A letter from 1945 has gone viral after actress Maureen O’Hara wrote calling out sexual harassment.
O’Hara’s letter against Hollywood reveals how the recent sexual harassment allegations closely follow years of predatory behavior.
The 72-year-old article was originally published in The Mirror but has since gone viral due to a tweet posted in early November by pianist James Rhodes.
O’Hara, who starred in films like The Quiet Man and Miracle on 34th Street, wrote that after rejecting sexual advances from directors’ and producers’, she was called a “cold potato without sex appeal.”
Of being harassed, she wrote: “I am so upset with it that I am ready to quit Hollywood.
It’s got so bad I hate to come to work in the morning.”
She continued, “I’m a helpless victim of a Hollywood whispering campaign.
Because I don’t let the producer and director kiss me every morning or let them paw me they have spread word around town that I am not a woman—that I am a cold piece of marble statuary.”
This was reported in 1945. What a woman ?? pic.twitter.com/6cTFGgadNf
— James Rhodes (@JRhodesPianist) November 4, 2017
O’Hara went onto say that Hollywood consider her to be ‘a cold hunk of marble until I divorce my husband, give my baby away and get my name and photograph in all the newspapers.’
If that’s Hollywood’s idea of being a woman, I’m ready to quit now.”
The Mirror’s report has had a huge impact on social media, with many thanking the actress for speaking out when she did – and noting how troubling it is that nothing has changed in the 72 years since.
I love the strength she showed but it’s so upsetting to think that 70 years later women are still forced to fight this same battle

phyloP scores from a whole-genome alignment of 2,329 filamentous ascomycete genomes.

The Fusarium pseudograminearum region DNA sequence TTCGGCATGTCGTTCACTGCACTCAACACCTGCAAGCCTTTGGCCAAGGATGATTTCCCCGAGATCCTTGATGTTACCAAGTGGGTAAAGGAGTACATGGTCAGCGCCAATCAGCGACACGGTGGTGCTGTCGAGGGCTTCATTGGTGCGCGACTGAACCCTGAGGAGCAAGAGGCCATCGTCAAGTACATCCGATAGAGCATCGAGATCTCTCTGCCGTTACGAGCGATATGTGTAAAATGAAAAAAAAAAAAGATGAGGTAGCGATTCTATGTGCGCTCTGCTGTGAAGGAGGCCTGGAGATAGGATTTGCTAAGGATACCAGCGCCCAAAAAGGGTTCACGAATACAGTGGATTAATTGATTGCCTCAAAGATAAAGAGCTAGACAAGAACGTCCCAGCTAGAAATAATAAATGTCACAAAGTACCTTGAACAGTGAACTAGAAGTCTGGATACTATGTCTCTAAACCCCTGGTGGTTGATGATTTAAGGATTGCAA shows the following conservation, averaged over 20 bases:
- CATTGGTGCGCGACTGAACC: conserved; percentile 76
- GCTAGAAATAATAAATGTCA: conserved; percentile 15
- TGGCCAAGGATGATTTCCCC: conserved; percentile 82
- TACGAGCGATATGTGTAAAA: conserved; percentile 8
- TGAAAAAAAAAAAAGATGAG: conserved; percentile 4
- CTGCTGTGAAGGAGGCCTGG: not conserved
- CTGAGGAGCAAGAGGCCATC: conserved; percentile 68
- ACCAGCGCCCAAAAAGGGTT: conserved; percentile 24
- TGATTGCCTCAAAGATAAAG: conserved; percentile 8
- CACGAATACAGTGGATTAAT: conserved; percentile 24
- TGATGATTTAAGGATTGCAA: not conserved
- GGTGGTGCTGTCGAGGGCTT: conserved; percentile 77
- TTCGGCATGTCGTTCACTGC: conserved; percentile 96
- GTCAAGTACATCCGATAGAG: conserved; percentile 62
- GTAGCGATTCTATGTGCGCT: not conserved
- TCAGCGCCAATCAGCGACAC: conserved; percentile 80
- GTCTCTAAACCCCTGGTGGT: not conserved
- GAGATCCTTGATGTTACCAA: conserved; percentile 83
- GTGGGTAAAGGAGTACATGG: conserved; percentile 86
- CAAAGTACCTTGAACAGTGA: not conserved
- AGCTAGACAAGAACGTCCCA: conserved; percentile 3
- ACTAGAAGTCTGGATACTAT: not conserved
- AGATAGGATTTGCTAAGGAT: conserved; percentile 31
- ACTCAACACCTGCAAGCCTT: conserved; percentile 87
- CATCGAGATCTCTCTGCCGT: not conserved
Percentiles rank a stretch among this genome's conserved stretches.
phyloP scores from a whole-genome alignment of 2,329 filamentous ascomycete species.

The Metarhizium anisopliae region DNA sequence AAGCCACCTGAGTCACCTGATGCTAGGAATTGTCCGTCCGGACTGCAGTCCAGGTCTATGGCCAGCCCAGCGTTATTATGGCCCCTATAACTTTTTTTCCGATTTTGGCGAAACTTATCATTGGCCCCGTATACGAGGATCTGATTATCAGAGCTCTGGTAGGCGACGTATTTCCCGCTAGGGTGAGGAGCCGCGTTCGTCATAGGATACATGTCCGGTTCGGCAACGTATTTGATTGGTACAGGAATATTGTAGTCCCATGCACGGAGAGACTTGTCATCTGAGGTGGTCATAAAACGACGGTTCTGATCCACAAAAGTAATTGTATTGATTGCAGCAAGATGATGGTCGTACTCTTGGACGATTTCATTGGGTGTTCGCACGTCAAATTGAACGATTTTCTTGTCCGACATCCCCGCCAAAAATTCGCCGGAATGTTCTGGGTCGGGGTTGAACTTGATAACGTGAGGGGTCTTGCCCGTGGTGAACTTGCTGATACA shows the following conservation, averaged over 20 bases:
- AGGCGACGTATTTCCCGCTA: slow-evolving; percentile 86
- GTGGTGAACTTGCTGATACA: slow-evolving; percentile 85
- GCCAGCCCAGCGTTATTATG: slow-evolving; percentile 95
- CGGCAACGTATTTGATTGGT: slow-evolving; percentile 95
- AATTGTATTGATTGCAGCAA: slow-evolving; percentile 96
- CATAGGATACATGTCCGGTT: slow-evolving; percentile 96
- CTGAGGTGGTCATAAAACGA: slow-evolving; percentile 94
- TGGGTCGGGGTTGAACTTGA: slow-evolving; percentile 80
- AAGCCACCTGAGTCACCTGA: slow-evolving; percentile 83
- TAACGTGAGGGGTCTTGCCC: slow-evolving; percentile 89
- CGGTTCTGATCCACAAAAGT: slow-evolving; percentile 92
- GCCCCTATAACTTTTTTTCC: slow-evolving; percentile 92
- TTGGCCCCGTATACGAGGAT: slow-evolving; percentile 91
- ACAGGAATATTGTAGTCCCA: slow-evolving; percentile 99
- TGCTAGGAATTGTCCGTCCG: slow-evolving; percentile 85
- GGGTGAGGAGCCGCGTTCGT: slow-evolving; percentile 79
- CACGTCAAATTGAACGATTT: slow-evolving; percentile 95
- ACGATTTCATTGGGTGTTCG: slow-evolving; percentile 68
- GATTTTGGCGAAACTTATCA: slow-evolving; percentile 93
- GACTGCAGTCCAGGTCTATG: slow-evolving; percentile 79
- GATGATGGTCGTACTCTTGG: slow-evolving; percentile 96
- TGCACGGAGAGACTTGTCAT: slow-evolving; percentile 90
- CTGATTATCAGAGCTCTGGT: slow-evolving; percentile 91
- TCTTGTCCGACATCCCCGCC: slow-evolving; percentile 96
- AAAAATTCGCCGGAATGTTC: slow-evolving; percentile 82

— E B McConigley (@EB_McConigley) November 4, 2017
The great dame, Maureen O'Hara skewers the myth that women have only ever quietly tolerated sexual abuse until now. https://t.co/Uui0m27e28
— Dr Julia Baird (@bairdjulia) November 5, 2017
Maureen O'Hara 72 years ago was ahead of the game…. https://t.co/l64X2YOSBM
— Joe Lynam BBC (@BBC_Joe_Lynam) November 5, 2017
Shortly before O’Hara’s death, the actress spoke to The Daily Telegraph about how refusing to allow studio executives to harass her cost her roles.
“I wouldn’t throw myself on the casting couch, and I know that cost me parts,” she recalled.
“I wasn’t going to play the w***e. That wasn’t me.”
In a recent interview with Vulture, actress Rose Marie described a producer in the 50’s harassing her on a Broadway stage.
Marie said she called him out for his behaviour “in front of everyone”.
“I said, ‘You son of a bitch, you couldn’t get it up if the flag went by!’” she said, but added that she paid a heavy price for speaking out: her role in the film became virtually non-existent after her remarks.
Rose Marie recently tweeted about the Harvey Weinstein allegations, writing: “I’ve worked since I was three, I’m now 94. With Weinstein, finally women are speaking up to power.
“I have suffered my whole life for that. Don’t stop.”